BIOPSY BASICS: What a Biopsy Reveals

Advocates for Breast Cancer: Biopsy Basics

In our last blog we explained what a biopsy is, the 3 different kinds of biopsy that can be performed – as well as what to expect if you are going to have one done. But what exactly will the doctor be looking for when the results come through?

From an advocacy aspect, the same diagnostic tools are used in both the Public and Private sector in South Africa – and a management decision is made by a team of specialists using all the information they can get. eg. (This will include the size of the tumour and whether it has moved into the lymph system.)

If the biopsy results show the presence of cancer, the doctor will also be able to see exactly what kind of breast cancer you have. And because there are so many different types of breast cancer, a wide variety of treatment options are available.

In terms of our goal of lobbying government to create an implement an effective and equitable BREAST HEALTH POLICY, this is an important fact to note: malaria or TB are ‘single’/simple diseases which only need one kind of treatment — thus making them more ‘affordable’ diseases for the government to manage, as opposed to the complex — and expensive — variety of breast cancer treatments!

The biopsy results help the surgeon and the oncologist to decide on the right treatment for the right patient at the right time. Tumours can be separated into 4 main types based on their ‘histological’ type (i.e. the type of tissue where the cancer originates), the grade of tumour (how fast it is growing) and whether the breast cancer cells have receptors for the hormones, oestrogen and progesterone. These hormone receptors are proteins (found in and on breast cells) which pick up hormone ‘signals’, telling the cells to grow.

Therefore, a cancer is called oestrogen-receptor-positive (ER+) if it has receptors for oestrogen. A cancer is progesterone-receptor-positive (PR+) if it has progesterone receptors. This means: cancer cells can receive signals from hormones which could make them grow faster.

***FACT: about 2 out of every 3 breast cancers test positive for hormone receptors.***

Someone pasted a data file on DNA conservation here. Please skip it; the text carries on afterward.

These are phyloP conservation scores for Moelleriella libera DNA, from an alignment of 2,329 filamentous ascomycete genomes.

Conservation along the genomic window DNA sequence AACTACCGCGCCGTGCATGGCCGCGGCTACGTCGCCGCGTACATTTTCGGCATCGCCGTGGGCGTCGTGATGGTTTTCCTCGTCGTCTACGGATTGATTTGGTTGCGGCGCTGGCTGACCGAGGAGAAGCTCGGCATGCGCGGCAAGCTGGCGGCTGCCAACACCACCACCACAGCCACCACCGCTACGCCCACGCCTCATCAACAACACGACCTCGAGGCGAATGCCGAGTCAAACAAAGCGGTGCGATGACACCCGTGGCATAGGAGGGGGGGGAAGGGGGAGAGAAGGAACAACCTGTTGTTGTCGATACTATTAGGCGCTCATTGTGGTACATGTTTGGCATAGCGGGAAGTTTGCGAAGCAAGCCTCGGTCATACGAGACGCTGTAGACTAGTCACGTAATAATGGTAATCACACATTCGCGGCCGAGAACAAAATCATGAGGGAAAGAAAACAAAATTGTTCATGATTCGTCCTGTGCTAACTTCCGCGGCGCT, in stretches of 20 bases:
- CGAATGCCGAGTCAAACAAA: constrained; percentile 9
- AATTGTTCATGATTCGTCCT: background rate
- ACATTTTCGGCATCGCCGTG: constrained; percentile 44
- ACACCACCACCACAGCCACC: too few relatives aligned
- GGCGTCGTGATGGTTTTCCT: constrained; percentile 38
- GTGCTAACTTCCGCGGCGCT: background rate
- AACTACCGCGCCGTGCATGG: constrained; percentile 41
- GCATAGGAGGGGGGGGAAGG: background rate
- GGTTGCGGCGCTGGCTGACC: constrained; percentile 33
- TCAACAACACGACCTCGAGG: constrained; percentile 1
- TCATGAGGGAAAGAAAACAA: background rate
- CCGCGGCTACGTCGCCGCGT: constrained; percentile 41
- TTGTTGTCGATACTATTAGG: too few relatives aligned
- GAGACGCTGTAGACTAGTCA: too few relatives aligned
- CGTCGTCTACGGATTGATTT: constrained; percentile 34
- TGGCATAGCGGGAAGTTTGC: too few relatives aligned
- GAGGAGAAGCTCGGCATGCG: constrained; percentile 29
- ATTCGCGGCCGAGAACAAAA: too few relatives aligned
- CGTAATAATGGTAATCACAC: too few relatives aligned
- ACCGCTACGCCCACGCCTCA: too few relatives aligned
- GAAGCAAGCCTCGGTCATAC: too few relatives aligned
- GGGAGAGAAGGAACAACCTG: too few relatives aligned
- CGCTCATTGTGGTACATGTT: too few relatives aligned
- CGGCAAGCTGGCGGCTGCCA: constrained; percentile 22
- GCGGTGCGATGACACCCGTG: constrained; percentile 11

Her-2-neu Oncogene: A biopsy will also tell the doctor about the cancer’s Her-2-neu oncogene status — i.e. if there is a genetic link to the type of cancer you have. (Watch the video below for an excellent visual summary of Her-2-neu.)


Guest post by Dr Judith Whittaker, consulting pathologist.

Dr Judith Whittaker - Oncologist

Rebecca Musi: Kilimanjaro Conquerer

“In 2001 I had a rough innings with breast cancer.

I detected a lump through breast self examination. It was not easy, however I bundled myself off to Chris Hani Baragwanath Hospital Breast Clinic where a mammogram and fine needle aspiration were done. Lo and behold the words I detested hearing came out of the doctor’s mouth:“You have breast cancer”. I went through a rollercoaster of emotions: from anger to denial and flooded with questions which didn’t have answers. Throughout this time I thought it was a bad dream that would be over in no time.

My message to people is: Don’t delay – and don’t think your symptoms are going to go away as if some fairy has waved a magic wand. When it hits, cancer strikes fear into everybody.

As a single mom, I wondered what was going to happen to my son. How was he doing to cope? I thought to myself …. Nkosi yam, Don’t make any plans.  There’s no shame and embarrassment feeling down and having a good cry – just for a few days. But it’s no good feeling sorry for yourself in the long term and thinking, “Why me?  Woe is me!” Sitting and crying doesn’t help. You’ve got to have a good go at beating this monster because otherwise it’s going to beat you. I said to myself, “Listen, this isn’t going to get rid of the cancer. I’ve got to pick myself up and say: Right, what are we going to do?”